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00:20 Leg muscle strength is important, especially as you age. Age-related muscle loss is accelerated in the lower body, especially in women.
01:30 Strength training in the elderly prevents falls from loss of strength.
02:45 If you don’t exercise as you age, your muscle mass atrophies. There is infiltration of fatty acids and more insulin resistance, accompanied by chronic inflammation. There is a reduction in mitochondria, as well as an accumulation of dysfunctional mitochondria. Mitophagy is autophagy of the mitochondria.
02:50 Exercise is essential business.
04:25 Posterior Chain: Getting up off the ground and getting out of a chair requires posterior chain muscle strength: glutes, hamstrings, quads and low back muscles. The hip thrust is a great way to strengthen the posterior chain.
05:14 You should be working your legs at least 2 days a week. You can use bands or body weight.
06:20 About 57% of whole-body muscle in women is in their lower body. As women age, there is a greater loss of lower body muscle, making them more susceptible to falling.
06:50 Leg muscle becomes insulin resistant earlier than muscle in the upper body. Part of this process is inflammation and mitochondrial dysfunction.
07:35 Mechanical unloading is atrophy. You should do resistance training, walk up hills and sprint.
09:00 The stronger that elderly people can make their legs, the higher probability that they are going to live independently longer. Strength training is a preventative fall intervention.
10:50 Work every major muscle group at least 1 day per week. Resistance training sends signals that prevent insulin resistance and the ensuing inflammation.
12:35 Frailty, loss of strength, is linked with increased probability of being hospitalized with COVID. Resistance training and having muscle is linked with lower probability of having a severe infection.
14:00 Growth hormone and testosterone helps with healthier muscle in the elderly, men and women. Diet and lifestyle affect your hormones. Hormone challenges are occurring in younger and younger people.
17:15 First examine diet/nutrition and lifestyle. NMN would not be the first course of action.
17:30 It can be challenging to get the dosing correct using TRT pellets. TRT and HRT shuts down natural production.
17:50 Pellets may work well for women. The pellets are injected under the skin. Doses too high can be agitating and can accelerate hair loss.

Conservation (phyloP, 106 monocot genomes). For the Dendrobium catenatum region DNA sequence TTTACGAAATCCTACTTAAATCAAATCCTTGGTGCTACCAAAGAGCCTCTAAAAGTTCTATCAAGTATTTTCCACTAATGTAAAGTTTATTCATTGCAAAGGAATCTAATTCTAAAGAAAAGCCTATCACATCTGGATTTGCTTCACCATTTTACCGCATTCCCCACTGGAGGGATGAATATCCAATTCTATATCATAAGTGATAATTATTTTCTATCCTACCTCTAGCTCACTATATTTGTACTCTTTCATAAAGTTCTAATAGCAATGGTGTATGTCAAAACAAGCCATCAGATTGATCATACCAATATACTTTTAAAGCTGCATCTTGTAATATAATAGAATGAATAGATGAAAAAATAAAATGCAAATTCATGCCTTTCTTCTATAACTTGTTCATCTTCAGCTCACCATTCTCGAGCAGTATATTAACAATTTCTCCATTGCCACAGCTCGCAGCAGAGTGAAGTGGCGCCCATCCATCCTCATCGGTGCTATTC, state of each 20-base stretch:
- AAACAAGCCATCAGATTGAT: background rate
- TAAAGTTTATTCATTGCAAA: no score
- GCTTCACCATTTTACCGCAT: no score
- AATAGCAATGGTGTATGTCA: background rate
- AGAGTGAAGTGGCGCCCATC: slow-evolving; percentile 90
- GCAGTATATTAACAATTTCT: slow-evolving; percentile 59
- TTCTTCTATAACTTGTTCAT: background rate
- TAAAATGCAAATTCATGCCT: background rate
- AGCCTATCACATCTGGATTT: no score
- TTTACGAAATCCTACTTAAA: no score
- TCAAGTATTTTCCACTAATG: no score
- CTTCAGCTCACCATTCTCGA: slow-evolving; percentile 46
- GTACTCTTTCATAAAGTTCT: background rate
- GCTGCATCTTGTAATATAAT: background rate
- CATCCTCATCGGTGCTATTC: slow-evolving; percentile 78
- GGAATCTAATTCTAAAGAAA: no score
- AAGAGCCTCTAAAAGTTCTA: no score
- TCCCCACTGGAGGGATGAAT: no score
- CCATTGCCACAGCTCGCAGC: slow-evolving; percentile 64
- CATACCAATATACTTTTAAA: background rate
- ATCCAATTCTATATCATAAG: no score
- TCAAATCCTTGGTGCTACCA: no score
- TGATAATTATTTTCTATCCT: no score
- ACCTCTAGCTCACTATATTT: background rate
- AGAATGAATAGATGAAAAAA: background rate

18:30 Mike suggests that women use topical testosterone and rub it around the clitoris, or even the anus. That is the most absorptive tissue.
18:47 Mike suggests for men with topical testosterone, that it be concentrated to the smallest amount and applied around the rectum. Another effective option is subcutaneous injections every other day or every day.
19:12 A healthy male will release around 10 milligrams of testosterone per day.
19:25 Androgel is not advised. It is applied to the abdomen, but there is a lot of aromatase enzyme in the fat around the abdomen.
19:52 Testosterone should peak in the morning for men. If you use pellets, it will be high all the time. There may be a circadian rhythm disruption with the pellets.
20:00 Propionates have a shorter half-life. That is beneficial if you are doing regular injections.
20:35 Older women need to go to failure with resistance training to build strength/muscle.
21:20 Sprinting is better for leg muscle than slow jog, which is catabolic.
21:30 Red light on testicles can help with testosterone, for men under 50. Over 50, not so much.
21:50 Fat bun syndrome affects legs and low back.
22:40 Loss of strength is an independent risk factor for early mortality.
Cheval, B., Sieber, S., Maltagliati, S., Millet, G. P., Formanek, T., Chalabaev, A., et al. (2021). Muscle strength is associated with COVID-19 hospitalization in adults 50 years of age and older. medRxiv, 2021.02.02.21250909–21.
Moreland, J. D., Richardson, J. A., Goldsmith, C. H., & Clase, C. M. (2004). Muscle Weakness and Falls in Older Adults: A Systematic Review and Meta‐Analysis. Journal of the American Geriatrics Society, 52(7), 1121–1129.
Cawthon, P. M., Fox, K. M., Gandra, S. R., Delmonico, M. J., Chiou, C.-F., Anthony, M. S., et al. (2012). Do Muscle Mass, Muscle Density, Strength, and Physical Function Similarly Influence Risk of Hospitalization in Older Adults? Journal of the American Geriatrics Society, 57(8), 1411–1419.
Frailty—A promising concept to evaluate disease vulnerability. (2020). Frailty—A promising concept to evaluate disease vulnerability. Mechanisms of Ageing and Development, 187, 111217. http://doi.org/10.1016/j.mad.2020.111217